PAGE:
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Index of flora
Index of fauna
Kingdom Animale | Phylum Arthropoda | Subphylum Crustacea | Class Cirripedia
Photo by Kang Nee
Acorn Barnacle

These common littoral animals are actually highly modified crustaceans, not molluscs or shells.

In fact, the main ingredient of the popular fried oyster dish, "Oh Luak" or "Oh Chien" has sometimes been incorrectly attributed to barnacles instead of oysters.
The mature free-swimming larvae, which resemble mussel shrimps, attach onto rocks head first, glueing themselves by means of a strong protein cement, and forming calcareous plates around themselves. During high tide their modified legs protrude to catch planktonic life forms.

They are important as fouling organisms, their presence often serious enough to considerably slow ships down. Scraping them off is an expensive and laborious task. Recently, barnacles have become important in dentistry since their strong protein cement has been found to be useful in fitting dentures.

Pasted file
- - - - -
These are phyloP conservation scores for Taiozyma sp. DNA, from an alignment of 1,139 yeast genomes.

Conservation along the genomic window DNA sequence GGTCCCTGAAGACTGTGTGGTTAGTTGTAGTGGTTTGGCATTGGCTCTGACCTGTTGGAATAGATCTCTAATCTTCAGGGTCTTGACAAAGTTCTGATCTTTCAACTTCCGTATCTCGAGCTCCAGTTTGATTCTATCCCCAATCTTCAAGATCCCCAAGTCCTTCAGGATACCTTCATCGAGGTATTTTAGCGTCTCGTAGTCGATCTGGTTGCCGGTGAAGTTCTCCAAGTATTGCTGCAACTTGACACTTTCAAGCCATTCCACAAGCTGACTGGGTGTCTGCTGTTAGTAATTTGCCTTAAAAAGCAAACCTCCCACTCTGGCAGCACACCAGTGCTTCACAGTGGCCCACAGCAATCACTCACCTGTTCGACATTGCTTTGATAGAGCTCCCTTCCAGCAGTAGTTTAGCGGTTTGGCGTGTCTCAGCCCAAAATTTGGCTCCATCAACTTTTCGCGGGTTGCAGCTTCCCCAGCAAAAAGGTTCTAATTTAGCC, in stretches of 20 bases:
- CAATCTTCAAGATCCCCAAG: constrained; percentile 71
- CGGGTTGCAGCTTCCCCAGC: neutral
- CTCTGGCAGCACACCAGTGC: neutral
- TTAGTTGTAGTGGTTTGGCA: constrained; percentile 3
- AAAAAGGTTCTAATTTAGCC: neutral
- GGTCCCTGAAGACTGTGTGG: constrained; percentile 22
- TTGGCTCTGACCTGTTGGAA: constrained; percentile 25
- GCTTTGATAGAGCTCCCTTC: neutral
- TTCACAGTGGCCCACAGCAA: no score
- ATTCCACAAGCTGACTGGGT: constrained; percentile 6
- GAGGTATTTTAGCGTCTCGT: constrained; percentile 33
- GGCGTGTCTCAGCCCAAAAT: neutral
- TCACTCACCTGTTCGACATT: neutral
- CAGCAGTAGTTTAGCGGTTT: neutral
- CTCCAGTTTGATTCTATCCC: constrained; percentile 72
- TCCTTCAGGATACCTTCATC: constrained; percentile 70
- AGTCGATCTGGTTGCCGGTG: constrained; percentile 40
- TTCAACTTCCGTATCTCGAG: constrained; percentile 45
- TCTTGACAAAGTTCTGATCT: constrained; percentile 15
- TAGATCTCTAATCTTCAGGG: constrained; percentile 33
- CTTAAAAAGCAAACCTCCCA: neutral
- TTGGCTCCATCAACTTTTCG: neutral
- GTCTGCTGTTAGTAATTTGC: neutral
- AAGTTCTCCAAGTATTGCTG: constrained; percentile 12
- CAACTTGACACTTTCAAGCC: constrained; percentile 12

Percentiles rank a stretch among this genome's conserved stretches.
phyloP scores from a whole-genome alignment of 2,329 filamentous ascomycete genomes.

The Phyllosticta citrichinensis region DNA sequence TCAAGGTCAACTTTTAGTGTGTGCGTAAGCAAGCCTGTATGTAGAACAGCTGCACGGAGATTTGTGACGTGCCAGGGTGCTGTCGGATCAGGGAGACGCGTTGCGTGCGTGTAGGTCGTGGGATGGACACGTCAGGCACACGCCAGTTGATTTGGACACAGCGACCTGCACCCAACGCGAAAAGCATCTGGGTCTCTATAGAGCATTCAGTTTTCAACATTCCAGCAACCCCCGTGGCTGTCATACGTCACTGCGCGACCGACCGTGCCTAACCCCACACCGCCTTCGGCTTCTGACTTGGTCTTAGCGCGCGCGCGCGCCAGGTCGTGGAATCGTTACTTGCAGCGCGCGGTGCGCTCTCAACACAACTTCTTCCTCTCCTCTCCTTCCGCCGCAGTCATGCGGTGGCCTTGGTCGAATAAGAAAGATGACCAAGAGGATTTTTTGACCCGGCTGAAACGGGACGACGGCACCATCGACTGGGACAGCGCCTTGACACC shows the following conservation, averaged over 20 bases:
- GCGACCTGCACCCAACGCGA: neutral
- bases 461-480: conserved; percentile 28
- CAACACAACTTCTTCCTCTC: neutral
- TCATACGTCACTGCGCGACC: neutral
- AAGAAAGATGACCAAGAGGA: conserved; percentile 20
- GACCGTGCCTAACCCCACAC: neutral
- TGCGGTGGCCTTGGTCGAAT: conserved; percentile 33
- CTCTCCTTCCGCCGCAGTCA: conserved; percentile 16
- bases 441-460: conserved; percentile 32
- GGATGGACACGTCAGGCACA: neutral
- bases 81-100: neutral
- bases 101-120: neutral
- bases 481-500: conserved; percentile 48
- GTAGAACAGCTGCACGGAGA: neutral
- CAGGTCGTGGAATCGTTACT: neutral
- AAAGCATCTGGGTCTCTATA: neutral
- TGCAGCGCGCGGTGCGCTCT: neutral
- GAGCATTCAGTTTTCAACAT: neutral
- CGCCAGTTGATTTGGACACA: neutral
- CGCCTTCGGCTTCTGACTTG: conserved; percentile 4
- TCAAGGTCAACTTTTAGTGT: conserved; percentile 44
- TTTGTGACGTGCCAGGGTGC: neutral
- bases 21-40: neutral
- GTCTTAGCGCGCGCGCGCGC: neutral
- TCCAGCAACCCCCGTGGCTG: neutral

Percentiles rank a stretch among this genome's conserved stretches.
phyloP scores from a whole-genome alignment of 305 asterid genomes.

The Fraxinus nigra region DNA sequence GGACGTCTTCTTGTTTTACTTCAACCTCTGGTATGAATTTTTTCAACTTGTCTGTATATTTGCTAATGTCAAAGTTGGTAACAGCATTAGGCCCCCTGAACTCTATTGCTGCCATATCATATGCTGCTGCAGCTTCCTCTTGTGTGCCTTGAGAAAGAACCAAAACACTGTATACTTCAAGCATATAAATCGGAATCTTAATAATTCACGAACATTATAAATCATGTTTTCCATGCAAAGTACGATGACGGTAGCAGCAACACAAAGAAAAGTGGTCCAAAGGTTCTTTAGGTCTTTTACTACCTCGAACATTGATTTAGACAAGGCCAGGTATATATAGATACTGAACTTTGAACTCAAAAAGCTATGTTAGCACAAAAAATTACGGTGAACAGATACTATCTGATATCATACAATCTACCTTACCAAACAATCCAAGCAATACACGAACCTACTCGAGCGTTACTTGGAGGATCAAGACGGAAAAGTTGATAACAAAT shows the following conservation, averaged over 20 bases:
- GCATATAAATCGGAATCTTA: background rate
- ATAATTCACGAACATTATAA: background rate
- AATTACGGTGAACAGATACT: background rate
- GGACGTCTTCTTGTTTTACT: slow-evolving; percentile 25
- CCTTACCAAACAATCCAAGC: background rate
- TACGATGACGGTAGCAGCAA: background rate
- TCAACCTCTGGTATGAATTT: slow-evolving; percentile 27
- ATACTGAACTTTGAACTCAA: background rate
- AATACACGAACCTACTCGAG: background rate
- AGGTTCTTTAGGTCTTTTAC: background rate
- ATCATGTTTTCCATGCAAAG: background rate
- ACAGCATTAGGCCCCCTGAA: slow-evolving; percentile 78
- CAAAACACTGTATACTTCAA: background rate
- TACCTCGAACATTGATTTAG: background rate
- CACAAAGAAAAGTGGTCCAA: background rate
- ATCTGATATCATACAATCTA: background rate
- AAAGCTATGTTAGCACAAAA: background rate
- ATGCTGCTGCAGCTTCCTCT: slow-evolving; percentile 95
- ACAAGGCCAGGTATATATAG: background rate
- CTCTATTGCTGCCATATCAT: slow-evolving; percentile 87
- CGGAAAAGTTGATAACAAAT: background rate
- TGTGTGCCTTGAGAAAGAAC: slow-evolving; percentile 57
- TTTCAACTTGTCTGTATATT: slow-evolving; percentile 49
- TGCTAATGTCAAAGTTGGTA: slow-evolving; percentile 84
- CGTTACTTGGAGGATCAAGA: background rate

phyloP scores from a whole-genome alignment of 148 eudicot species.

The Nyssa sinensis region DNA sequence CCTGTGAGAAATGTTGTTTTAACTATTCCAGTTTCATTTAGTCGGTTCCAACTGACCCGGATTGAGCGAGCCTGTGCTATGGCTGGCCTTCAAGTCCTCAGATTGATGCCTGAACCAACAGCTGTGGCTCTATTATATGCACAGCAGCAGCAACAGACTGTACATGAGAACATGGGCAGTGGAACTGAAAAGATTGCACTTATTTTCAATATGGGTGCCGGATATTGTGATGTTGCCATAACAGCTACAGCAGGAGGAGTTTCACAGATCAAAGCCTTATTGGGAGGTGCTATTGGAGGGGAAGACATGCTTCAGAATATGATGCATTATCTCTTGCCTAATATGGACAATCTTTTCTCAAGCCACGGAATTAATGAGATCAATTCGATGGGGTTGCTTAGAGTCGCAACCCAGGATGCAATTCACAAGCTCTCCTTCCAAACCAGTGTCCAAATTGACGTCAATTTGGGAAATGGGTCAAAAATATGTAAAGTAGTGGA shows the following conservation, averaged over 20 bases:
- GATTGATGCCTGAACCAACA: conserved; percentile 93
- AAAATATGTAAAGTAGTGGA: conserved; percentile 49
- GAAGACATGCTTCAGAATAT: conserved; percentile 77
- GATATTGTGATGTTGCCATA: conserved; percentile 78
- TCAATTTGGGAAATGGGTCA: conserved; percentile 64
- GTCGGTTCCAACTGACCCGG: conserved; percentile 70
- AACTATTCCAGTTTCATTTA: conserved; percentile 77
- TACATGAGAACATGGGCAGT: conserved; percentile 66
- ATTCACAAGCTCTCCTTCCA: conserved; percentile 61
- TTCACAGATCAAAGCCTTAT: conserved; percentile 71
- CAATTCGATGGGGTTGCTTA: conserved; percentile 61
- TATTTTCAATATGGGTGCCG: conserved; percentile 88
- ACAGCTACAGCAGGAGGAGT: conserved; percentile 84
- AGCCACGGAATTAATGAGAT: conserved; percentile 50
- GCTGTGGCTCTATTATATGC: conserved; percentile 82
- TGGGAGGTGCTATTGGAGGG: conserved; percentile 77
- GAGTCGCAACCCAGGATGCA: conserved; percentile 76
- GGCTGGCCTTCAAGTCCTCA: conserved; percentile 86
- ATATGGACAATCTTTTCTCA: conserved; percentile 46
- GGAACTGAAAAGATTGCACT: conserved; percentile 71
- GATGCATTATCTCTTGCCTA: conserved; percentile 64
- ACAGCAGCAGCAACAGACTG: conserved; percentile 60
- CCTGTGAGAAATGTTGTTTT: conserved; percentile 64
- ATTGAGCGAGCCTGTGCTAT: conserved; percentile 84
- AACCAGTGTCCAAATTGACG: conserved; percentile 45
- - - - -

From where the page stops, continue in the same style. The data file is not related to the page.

The flat and small Chthamalus, the star barnacle (Family Chthalmalidae), occupies the highest tide levels while the volcano barnacle, Tetraclita (Family Balanidae) is the largest, its lateral valves being indistinct. They are more common in open areas, in the upper parts of the littoral zone. The less common stalked goose barnacles (Family Lepidae) are sometimes seen on driftwood or flotsam.


Photo by Kang Nee

Photo by Johari
on pneumatophore
Barnacles also attach themselves to other animals like crabs.
Some barnacles have become tiny parasites.
Shore environment
From A Guide to Seashore Life by Dr Leo W H Tan and Peter K L Ng
Published by the Singapore Science Centre and sponsored by BP

@Raffles Museum of Biodiversity Research and Singapore Science Centre